Aleteia logoAleteia logo
Aleteia
Tuesday 20 April |
home iconNews
line break icon

JFK and Nostalgia for Ethnic Catholicism

Cecil Stoughton

George Weigel - published on 11/20/13

Kennedy Catholicism, a faith that is more of an ethnicity than a life-changing religion, is one of the last expressions of Counter-Reformation Catholicism - and it's fading fast.

On Nov. 22, 1963, the seventh grade at Baltimore’s Cathedral School was in gym class when we got word that President Kennedy had been shot. A half-hour later, while we were climbing the stairs back to 7B’s classroom, Sister Dolorine’s voice came over the p.a., announcing that the president was dead. Walking into 7B, my classmates and I saw something that shocked us as much as the news we’d just heard: our tough-love homeroom teacher, a young School Sister of Notre Dame, was sobbing, her faced buried in her arms on her desk. 

The days of public mourning that followed—their solemnity shattered only by the assassination of the assassin on live TV—were bound to leave an impression on a 12-year-old. Indeed, so great was the impression, and so effective the subsequent myth-making, that a half-dozen or so years later, as a college student beginning to feel the effects of late-‘60s skepticism, I was nonetheless offended when it was first reported that the late president had been a “fearsome girler” (as Ben Bradlee’s father put it).

Still, the magnetic appeal of the man (or the myth, or both) was such that when I first went to Dallas, I was inexorably drawn to the site of the assassination, the Texas School Book Depository and nearby Dealey Plaza. Standing at the window from which the shots that changed American history were fired, I quickly decided that a trained marksman could have easily done, by himself, what the Warren Commission concluded he had done.  

I remain grateful to John F. Kennedy for inspiring the conviction that public life ought to accommodate both idealism (without illusions, as JFK described his own approach) and elegance. Fifty years after his death, however, I fear that much of the Kennedy mythos is an obstacle to the flowering of Catholic witness in America—and indeed to a proper understanding of modern American history.

The myth of Camelot, for example, misses the truth about the assassination: that John F. Kennedy was a casualty of the Cold War, murdered by a dedicated communist. “Camelot” also demeaned the liberal anti-communist internationalism that Kennedy embodied; that deprecation eventually led Kennedy’s party into the wilderness of neo-isolationist irresponsibility from which it has yet to emerge.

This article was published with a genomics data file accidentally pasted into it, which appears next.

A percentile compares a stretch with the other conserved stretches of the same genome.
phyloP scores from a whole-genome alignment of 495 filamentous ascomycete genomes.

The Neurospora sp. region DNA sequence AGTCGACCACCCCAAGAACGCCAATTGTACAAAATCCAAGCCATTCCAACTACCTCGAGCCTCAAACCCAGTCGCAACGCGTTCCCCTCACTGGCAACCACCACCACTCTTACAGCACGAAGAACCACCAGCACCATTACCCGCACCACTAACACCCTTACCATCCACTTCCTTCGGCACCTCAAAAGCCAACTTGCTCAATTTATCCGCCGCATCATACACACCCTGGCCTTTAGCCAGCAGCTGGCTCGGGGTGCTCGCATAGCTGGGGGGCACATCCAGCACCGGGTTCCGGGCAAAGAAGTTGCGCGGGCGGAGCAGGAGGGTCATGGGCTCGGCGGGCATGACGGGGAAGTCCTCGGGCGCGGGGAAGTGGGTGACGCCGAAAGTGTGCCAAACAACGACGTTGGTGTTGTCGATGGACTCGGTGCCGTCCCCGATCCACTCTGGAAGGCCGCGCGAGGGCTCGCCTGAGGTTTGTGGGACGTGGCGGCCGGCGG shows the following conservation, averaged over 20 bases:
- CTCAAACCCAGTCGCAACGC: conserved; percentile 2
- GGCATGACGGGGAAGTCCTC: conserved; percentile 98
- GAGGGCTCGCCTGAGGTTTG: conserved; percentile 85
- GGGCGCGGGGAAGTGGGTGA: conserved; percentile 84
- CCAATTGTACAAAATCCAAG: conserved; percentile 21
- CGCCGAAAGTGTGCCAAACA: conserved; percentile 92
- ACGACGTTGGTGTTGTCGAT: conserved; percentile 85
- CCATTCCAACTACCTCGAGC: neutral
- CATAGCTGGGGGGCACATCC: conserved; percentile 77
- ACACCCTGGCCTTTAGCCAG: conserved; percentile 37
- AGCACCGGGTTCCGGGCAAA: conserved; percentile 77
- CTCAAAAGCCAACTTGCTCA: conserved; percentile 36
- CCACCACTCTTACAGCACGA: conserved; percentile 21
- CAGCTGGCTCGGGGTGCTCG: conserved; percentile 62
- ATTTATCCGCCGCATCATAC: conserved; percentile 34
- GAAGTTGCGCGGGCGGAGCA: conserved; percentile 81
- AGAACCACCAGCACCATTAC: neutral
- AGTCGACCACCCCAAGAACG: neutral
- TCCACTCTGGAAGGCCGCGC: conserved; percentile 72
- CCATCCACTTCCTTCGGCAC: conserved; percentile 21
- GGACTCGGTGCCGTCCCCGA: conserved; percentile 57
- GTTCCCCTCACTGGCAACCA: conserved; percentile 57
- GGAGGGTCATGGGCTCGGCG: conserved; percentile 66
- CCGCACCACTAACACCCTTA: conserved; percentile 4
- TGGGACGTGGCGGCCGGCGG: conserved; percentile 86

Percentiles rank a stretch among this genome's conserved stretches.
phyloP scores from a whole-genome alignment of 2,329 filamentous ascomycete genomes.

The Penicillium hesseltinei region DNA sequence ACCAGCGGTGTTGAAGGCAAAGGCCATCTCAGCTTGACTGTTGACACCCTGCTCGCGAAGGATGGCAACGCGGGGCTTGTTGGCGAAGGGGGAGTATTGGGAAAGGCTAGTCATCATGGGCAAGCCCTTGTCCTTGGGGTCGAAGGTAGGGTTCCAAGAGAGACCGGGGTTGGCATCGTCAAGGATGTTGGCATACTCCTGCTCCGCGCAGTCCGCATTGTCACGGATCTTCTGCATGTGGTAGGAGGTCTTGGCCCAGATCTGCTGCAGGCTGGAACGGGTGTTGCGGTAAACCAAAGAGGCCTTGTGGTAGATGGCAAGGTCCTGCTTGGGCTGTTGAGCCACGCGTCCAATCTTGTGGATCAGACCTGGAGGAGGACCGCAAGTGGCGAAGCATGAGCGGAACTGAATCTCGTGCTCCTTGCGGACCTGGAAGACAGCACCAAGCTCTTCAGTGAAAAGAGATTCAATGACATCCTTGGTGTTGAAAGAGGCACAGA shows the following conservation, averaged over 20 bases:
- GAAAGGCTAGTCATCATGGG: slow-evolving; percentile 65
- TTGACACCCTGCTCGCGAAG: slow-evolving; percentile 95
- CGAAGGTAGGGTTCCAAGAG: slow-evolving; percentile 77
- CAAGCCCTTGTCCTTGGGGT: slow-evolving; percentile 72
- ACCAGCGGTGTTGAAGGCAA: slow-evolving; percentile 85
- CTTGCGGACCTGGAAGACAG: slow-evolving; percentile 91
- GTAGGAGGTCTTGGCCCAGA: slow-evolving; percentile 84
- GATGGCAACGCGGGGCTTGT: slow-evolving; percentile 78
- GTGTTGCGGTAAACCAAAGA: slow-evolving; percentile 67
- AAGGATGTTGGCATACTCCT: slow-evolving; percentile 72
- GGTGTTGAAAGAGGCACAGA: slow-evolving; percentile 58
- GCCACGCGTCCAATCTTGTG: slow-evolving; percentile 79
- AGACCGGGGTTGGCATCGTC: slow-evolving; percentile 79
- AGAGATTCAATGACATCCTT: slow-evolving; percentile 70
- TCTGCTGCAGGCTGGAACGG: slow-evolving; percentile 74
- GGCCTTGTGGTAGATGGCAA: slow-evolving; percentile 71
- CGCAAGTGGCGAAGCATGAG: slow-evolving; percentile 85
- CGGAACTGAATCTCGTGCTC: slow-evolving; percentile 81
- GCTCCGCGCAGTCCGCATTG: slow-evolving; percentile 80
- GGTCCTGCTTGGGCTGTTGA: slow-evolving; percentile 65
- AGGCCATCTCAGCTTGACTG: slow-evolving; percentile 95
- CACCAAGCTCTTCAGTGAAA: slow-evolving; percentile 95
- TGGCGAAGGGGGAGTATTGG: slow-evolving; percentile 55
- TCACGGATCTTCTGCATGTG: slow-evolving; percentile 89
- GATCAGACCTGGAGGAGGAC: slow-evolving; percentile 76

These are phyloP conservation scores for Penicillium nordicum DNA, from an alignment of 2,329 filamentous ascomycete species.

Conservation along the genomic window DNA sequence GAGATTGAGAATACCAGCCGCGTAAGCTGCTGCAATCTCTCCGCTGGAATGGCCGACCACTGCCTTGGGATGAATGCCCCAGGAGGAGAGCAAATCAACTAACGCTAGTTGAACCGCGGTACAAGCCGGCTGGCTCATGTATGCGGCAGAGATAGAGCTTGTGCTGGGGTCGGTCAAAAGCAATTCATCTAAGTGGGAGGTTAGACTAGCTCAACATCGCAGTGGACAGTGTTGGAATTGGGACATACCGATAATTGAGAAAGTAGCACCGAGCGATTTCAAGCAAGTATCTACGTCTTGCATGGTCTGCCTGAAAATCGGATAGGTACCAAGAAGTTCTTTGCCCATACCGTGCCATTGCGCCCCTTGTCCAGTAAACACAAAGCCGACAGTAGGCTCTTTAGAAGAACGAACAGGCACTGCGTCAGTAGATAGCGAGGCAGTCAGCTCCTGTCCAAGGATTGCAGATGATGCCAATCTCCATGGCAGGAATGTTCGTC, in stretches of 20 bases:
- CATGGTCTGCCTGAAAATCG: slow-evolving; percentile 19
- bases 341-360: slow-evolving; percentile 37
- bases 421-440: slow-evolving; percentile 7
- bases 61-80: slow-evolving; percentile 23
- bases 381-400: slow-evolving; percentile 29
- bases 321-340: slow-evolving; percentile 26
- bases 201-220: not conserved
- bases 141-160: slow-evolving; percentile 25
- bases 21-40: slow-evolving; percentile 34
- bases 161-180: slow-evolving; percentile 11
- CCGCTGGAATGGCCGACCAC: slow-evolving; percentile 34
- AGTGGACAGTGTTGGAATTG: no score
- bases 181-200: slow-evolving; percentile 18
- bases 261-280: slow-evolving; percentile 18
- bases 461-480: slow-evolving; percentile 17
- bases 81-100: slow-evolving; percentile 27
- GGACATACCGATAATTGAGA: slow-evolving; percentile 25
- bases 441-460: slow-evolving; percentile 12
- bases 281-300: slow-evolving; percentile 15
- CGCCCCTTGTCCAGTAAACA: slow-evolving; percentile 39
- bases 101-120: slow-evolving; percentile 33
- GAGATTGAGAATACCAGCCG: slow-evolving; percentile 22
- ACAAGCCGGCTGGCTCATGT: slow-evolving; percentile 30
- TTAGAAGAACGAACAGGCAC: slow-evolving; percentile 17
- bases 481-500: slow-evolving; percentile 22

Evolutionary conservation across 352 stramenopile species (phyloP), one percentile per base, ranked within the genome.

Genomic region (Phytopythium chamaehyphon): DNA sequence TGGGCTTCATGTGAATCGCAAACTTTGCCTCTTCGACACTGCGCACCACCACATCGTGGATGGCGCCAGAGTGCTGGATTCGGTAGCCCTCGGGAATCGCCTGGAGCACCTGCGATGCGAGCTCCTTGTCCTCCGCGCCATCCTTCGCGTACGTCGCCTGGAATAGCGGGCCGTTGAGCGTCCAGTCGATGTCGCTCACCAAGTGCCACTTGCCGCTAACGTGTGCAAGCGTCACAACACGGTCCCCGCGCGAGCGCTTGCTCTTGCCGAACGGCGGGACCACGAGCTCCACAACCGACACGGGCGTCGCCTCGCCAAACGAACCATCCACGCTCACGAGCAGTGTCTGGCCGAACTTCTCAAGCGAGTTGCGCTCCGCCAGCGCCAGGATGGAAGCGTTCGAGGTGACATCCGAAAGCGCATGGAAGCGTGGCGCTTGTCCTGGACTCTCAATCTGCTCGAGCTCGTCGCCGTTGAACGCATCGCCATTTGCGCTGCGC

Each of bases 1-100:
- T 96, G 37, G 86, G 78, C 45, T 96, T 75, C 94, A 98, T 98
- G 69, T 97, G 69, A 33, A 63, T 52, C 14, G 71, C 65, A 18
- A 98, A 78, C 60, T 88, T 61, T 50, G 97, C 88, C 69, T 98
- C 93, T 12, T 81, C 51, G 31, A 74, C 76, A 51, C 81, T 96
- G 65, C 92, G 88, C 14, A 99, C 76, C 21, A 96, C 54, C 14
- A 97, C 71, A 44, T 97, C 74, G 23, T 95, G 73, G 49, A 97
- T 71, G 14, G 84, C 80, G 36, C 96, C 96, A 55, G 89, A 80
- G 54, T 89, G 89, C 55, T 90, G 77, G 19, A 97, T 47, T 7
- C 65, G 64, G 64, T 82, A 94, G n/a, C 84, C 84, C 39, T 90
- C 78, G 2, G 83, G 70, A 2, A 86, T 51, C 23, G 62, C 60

Keep reading on the next page

  • 1
  • 2
Support Aleteia!

If you’re reading this article, it’s thanks to the generosity of people like you, who have made Aleteia possible.

Here are some numbers:

  • 20 million users around the world read Aleteia.org every month
  • Aleteia is published every day in seven languages: English, French, Italian, Spanish, Portuguese, Polish, and Slovenian
  • Each month, readers view more than 50 million pages
  • Nearly 4 million people follow Aleteia on social media
  • Each month, we publish 2,450 articles and around 40 videos
  • We have 60 full time staff and approximately 400 collaborators (writers, translators, photographers, etc.)

As you can imagine, these numbers represent a lot of work. We need you.

Support Aleteia with as little as $1. It only takes a minute. Thank you!

Top 10
1
KIDS,WATERMELON,BEACH
Cerith Gardiner
New study shows that these 2 childhood habits make you a happier ...
2
EUCHARIST
Philip Kosloski
5 Fascinating facts about Jesus in the Eucharist
3
SPANISH FLU
Bret Thoman, OFS
What Padre Pio saw in the Spanish Flu of 1918
4
MASS
Philip Kosloski
5 Essential things used at Mass and their symbolism
5
PADRE PIO
Philip Kosloski
Padre Pio’s favorite prayer of petition
6
PRINCE PHILIP
Cerith Gardiner
The lasting lesson from the late Prince Philip
7
Eric Clapton, Luciano Pavarotti, East London Gospel Choir
J-P Mauro
Hear Clapton and Pavarotti sing a prayer to the “Holy Mothe...
See More
Newsletter
Get Aleteia delivered to your inbox. Subscribe here.